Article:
All right, here's where it gets slightly more interesting. Let's
design Computer B, our 2-bit successor to Computer A. This time, I'm
going to describe it only using C, so take a moment to study the
implementation of Computer A before plunging ahead.
struct MemoryCell_2bit {
unsigned value: 2;
};

struct ComputerB {
unsigned R0: 2; /* 2 bit register */
unsigned IP: 2; /* 2 bit IP */
struct MemoryCell_2bit M[4]; /* (2 to the 2) memory cells */
};

#define OPCODE_HALT 0
#define OPCODE_LOAD 1 /* takes a memory address */
#define OPCODE_INCR 2 /* increment R0 */
#define OPCODE_STOR 3 /* takes a memory address */
You can see that Computer B has still only the one register, R0,
but that R0 and IP are now 2-bit registers, and so are the memory
cells (and now there are four of them). OPCODE_HALT still exists,
but I've taken away the HELW opcode and replaced it with three
more cryptic instructions: LOAD, INCR, and STOR.
LOAD takes the "byte" immediately following the opcode in memory
and uses those two bits as an address. It loads the value stored
at that address in memory into R0. (E.g., the two-byte instruction
sequence '1 3' loads the contents of M3 into R0.)
STOR does the reverse, storing the value currently in R0 back
into the specified memory location.
INCR simply increments R0.

Here is the rest of the code for my implementation of Computer B.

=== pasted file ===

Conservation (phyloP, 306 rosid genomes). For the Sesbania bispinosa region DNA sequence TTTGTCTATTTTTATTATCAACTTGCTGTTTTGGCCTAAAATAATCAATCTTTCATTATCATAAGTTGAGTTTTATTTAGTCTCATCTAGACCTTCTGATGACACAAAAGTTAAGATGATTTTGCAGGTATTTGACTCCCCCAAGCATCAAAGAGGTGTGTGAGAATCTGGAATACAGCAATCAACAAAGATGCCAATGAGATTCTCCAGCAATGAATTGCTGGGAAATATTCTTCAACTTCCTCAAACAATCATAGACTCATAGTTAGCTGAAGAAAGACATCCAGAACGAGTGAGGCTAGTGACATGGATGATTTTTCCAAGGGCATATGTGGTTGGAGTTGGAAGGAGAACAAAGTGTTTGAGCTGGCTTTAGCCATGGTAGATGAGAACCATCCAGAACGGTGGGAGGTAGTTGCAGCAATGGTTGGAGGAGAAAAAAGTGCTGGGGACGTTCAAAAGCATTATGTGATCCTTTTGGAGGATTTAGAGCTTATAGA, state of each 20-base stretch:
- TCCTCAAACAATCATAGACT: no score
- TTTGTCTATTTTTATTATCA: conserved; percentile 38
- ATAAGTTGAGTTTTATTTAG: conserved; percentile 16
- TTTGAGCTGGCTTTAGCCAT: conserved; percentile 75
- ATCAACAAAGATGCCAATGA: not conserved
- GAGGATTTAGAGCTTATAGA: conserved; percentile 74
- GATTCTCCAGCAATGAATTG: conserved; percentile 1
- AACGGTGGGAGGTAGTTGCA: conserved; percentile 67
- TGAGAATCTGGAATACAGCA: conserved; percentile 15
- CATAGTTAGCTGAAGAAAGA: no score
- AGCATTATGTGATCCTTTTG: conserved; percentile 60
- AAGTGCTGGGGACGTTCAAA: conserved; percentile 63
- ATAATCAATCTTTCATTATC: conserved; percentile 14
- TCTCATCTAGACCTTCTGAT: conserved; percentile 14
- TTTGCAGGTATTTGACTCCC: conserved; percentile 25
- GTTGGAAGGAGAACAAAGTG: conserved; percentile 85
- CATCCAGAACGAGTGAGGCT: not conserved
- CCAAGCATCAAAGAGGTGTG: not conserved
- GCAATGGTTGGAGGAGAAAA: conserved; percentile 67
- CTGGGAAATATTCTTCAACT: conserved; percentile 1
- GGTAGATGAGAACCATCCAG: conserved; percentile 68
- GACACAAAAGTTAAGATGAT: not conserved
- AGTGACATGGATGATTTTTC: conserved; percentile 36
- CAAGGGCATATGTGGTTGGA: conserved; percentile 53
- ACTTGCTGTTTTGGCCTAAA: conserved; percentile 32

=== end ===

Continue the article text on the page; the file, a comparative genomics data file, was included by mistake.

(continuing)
Notice that I've added the "print_machine_state" function, and that
the machine prints its state before executing each instruction.
This way we can keep track of what it's doing with our code.
You should also note that I didn't put any screen-output opcodes
in Computer B, so the "print_machine_state" output is the only
output we're going to get. While Computer B can do some pretty
neat things by modifying its own programs during execution, it
can't print "Hello world" anymore. (But wait a bit...)
#include <stdio.h>
#define NELEM(x) ((int)(sizeof (x) / sizeof *(x)))
void print_machine_state(struct ComputerB *p);

int main()
{
struct ComputerB b;
int t1, t2;
int i;
int running;

puts("Please input the initial values of R0, IP, and M0..M3,");
puts("in the following format: (3 0) (1 2 3 0) .");
printf("Input now. >");
fflush(stdout);
if (2 != scanf(" (%d%d ) (", &t1, &t2)) {
puts("Something fouled up -- please run the program again.");
return 0;
}
b.R0 = t1;
b.IP = t2;

for (i=0; i < NELEM(b.M); ++i) {
if (1 != scanf("%d", &t1)) {
puts("Something fouled up -- please run the program again.");
return 0;
}
b.M[i].value = t1;
}

for (running = 1; running; b.IP++) {
print_machine_state(&b);
switch (b.M[b.IP].value)
{
case OPCODE_HALT:
running = 0; /* halt program */
break;
case OPCODE_LOAD:
b.IP++;
b.R0 = b.M[b.M[b.IP].value].value;
break;
case OPCODE_INCR:
b.R0++;
break;
case OPCODE_STOR:
b.IP++;
b.M[b.M[b.IP].value].value = b.R0;
break;
}
}

puts("Program terminated.");

puts("The final state of the machine was:");
print_machine_state(&b);

return 0;
}

void print_machine_state(struct ComputerB *p)
{
int i;
printf(" IP: %d R0: %d\n", (int)p->IP, (int)p->R0);
for (i=0; i < NELEM(p->M); ++i)
printf(" M%d: %d", i, (int)p->M[i].value);
printf("\n");
}